What do you do if you live in a bad area but you have a nice townhouse to be rented out?  I have a three bedroom, 1 ½ bath with central air, alarm system, six foot privacy fence, 1 ½ car garage but when I tell people the address it deters them from even looking at the property.

Good tenants live in every area, as do bad ones.  Obviously, many prospective tenants are turned off by an address in an area that has a reputation for being an undesirable place to live.  But lots of people still live there, not all of them career criminals, gang members, or dug addicts.  That’s why the most effective way to market a property in a less-than-desirable neighborhood is to make it look exponentially better than the properties competing with it.

How do you do that?  All it takes is a bit of attention and elbow grease, and very little money.  People buy the package before they buy the product.  First impressions are everything.  You have to get them to stop their car.  They have to say to themselves, “I wouldn’t mind living there.”

  • The front of the townhouse needs to shine with fresh paint, trimmed shrubbery and defined edges.  Defined edges means the grass next to the walkways is edged so it is sharp and crisp looking.  The flower beds have to be nicely edged.  If the management isn’t doing a good enough job, you have to do it yourself.
  • If the CC & R’s permit it, paint the front door a different, bright color.  Polish the brass hardware.  Wash the windows.  Put larger watt light bulbs in each socket – where there was a 60 watt bulb, put in a 75; where there was a 75 watt bulb, put in a 100.
  • Make sure the interior is spotless and bright, especially in the front room – the first thing people see when they walk in.

What you have to persuade them of, is that if they are going to live anywhere, it’s going to be in your rental property.

Attracting Prospective Renters

Newspaper ads to attract tenants to the property are just a waste of money.  Mostly, you will get the “don’t want to live in that neighborhood” response you are already getting.  You have to attract the people who WANT to live in that area and there are plenty.  People who have family and friends there, for example, think it is; if not a terrific neighborhood, then it is one that fits their needs.

How you get their attention is by using advertising methods that really don’t cost much money, but that zoom in on that area of town.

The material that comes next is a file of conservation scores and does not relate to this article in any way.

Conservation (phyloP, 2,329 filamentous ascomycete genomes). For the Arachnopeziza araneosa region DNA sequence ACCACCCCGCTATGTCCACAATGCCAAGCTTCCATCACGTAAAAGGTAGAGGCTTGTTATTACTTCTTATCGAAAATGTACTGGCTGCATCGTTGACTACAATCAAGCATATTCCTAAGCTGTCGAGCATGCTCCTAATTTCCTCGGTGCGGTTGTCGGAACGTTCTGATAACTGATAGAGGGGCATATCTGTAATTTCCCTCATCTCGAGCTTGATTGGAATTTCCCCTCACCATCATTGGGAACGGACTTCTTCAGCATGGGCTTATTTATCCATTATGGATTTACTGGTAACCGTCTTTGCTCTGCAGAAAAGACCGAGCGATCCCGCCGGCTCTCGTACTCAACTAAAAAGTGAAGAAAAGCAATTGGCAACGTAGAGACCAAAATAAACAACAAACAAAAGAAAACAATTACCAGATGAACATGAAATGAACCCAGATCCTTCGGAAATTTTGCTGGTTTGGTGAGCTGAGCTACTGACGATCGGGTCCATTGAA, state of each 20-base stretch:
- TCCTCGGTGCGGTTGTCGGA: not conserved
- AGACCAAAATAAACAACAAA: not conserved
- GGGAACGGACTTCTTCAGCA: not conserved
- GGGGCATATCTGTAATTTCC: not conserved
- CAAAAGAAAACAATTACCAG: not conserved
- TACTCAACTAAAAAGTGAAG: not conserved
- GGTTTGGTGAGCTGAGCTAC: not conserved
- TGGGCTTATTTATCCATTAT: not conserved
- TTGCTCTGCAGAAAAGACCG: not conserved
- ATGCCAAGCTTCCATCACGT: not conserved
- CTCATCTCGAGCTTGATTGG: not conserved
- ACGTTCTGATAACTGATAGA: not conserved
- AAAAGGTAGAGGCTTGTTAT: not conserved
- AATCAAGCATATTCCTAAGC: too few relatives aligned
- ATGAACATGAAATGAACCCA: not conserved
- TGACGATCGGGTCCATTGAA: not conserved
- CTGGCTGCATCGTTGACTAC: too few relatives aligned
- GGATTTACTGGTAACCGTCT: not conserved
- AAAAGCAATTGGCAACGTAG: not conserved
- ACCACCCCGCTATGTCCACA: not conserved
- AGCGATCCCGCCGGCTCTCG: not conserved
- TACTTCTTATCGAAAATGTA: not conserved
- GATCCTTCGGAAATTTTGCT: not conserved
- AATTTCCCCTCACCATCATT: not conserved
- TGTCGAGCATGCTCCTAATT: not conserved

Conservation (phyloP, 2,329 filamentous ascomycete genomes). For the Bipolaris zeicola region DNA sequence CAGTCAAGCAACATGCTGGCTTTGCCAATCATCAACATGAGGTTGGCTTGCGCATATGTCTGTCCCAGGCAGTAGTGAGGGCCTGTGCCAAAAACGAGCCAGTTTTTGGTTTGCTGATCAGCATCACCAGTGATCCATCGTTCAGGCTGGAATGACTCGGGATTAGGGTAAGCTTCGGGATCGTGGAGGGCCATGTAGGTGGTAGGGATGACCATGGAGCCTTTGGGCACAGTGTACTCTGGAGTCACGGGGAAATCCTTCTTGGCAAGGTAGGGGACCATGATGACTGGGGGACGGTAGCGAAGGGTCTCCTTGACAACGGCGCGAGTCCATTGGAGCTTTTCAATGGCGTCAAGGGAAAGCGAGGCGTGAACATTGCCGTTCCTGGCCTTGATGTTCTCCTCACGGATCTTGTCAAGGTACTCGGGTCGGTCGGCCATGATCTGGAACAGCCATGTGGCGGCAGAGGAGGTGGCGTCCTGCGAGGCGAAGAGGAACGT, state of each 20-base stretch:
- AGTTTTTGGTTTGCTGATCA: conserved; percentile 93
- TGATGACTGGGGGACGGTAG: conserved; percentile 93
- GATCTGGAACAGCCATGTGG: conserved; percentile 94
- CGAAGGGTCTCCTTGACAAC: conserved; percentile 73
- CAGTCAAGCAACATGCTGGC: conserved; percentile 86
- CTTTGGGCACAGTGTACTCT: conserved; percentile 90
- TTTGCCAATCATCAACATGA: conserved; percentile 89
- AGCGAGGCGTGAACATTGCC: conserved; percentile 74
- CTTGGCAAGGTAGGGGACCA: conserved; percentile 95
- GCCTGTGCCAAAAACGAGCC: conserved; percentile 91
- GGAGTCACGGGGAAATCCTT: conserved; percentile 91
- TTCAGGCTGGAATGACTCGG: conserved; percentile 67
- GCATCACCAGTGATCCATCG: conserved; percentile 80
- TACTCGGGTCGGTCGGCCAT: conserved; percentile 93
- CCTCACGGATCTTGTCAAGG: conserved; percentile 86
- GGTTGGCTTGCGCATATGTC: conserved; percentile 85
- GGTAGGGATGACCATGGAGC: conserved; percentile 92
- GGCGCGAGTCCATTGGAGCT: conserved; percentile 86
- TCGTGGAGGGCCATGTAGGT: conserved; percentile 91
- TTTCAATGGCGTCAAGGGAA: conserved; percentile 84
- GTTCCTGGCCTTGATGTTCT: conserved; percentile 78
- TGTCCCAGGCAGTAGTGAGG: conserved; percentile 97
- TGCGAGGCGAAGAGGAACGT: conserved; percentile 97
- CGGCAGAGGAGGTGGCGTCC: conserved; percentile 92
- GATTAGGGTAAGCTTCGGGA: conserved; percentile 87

• Flyers:  One method is flyers.  Create an advertising flyer that you can put in front of the townhouse that tells all about the property.  You can get complete information about  how to create and use flyers in our report “How to Use Flyers to Attract  Prospective Tenants,” available on the Rental Property Reporter web site.  These are extremely  inexpensive and will give a prospective tenant a lot of information or a prospective tenant’s family or friend something to take to give the  prospective tenant regarding properties for rent in the area.
  • Bulletin  Boards:  Another free method for getting the word out is bulletin boards.  You would be surprised how many bulletin  boards there are in grocery and other types of stores in the area, as well as libraries and other public buildings.  Use an abbreviated version of the flyer you place in front of the property to attach to the bulletin boards.  Tack up either several flyers or one with phone-number tabs.

Magic Sentence

You can attract prospective tenants to a property in a “less than desirable” neighborhood and in fact, you can do it far less expensively than you think by simply running ads in the newspaper.  Best of all, put a “magic” sentence at the bottom of your flyer that will keep the bad tenants from even calling you.  It is one you could never afford to put in a newspaper ad:  “So that our properties remain great places to live, we check references carefully.” 

Bob Cain, president of Cain Publications, Inc. has been a publisher and professional trainer and speaker for 20 years. For over 25 years now, Bob has been publishing information, giving speeches, putting on seminars and workshops, and consulting for landlords on how to buy, rent and manage property more effectively, as well as courses for his own customers through Cain Publications’ subsidiary, the Rental Property Reporter.  For more information, visit www.rentalpropertyreporter.com.

 

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